In addition, it would be too expensive compared with the rather benign effects of pancreas flukes on livestock and very harmful for the environment. In fact, such molluscicides (mainly niclosamide) are approved only in a few countries as an aid in the prevention of human schistosomiasis (also called bilharziosis or snail fever).
For similar reasons, trying to eliminate the locusts that act as intermediate hosts of Eurytrema pancreaticum is not advisable either. Using insecticides for this purpose is not indicated, both for economic and ecologic reasons. Whatever insecticide spread on the pastures would kill numerous beneficial arthropods as well.
There are so far no vaccines against pancreas flukes. To learn more about vaccines against parasites of livestock and pets click here.
Biological control of pancreas flukes (i.e. using their natural enemies) is so far not feasible.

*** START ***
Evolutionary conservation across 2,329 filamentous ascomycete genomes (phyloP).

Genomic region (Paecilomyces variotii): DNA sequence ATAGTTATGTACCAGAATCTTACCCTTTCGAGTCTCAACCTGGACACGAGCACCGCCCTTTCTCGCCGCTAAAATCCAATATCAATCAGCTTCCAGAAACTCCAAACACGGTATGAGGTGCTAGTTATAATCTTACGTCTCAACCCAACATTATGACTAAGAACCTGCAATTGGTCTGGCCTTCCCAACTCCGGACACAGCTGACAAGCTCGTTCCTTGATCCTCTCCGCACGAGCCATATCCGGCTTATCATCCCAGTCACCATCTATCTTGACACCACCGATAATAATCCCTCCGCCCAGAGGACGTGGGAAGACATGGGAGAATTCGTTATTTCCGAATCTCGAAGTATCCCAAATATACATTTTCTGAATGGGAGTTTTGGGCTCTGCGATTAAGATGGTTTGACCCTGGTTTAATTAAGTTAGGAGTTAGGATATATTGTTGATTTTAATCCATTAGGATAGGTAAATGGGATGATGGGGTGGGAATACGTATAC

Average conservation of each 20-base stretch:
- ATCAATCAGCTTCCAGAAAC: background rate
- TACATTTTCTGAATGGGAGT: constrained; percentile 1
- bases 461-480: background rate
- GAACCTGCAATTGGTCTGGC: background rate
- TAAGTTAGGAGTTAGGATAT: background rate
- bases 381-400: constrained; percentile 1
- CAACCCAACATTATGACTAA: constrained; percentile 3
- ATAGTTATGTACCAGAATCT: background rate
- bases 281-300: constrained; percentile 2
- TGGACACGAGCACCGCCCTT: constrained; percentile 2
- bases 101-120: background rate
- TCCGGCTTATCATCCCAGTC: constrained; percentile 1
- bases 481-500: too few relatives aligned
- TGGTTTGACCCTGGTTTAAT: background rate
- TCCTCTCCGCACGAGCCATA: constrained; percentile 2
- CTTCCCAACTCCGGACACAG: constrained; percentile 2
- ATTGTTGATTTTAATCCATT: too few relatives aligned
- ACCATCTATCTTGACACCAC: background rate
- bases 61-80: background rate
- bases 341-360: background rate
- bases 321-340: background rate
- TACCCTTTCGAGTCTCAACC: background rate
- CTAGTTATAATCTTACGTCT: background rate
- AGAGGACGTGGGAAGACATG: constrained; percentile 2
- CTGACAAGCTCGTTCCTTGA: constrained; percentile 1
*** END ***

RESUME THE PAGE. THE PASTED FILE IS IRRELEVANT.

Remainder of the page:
You may be interested in an article in this site on medicinal plants against external and internal parasites.
Ask your veterinary doctor! If available, follow more specific national or regional recommendations or regulations for pancreas fluke control.
Resistance of Eurytrema pancreaticum
So far there are no reports on resistance of Eurytrema species to flukicides.
This means that if a flukicide fails to achieve the expected efficacy, chance is very high that either the product was unsuited for the control of pancreas flukes, or it was used incorrectly.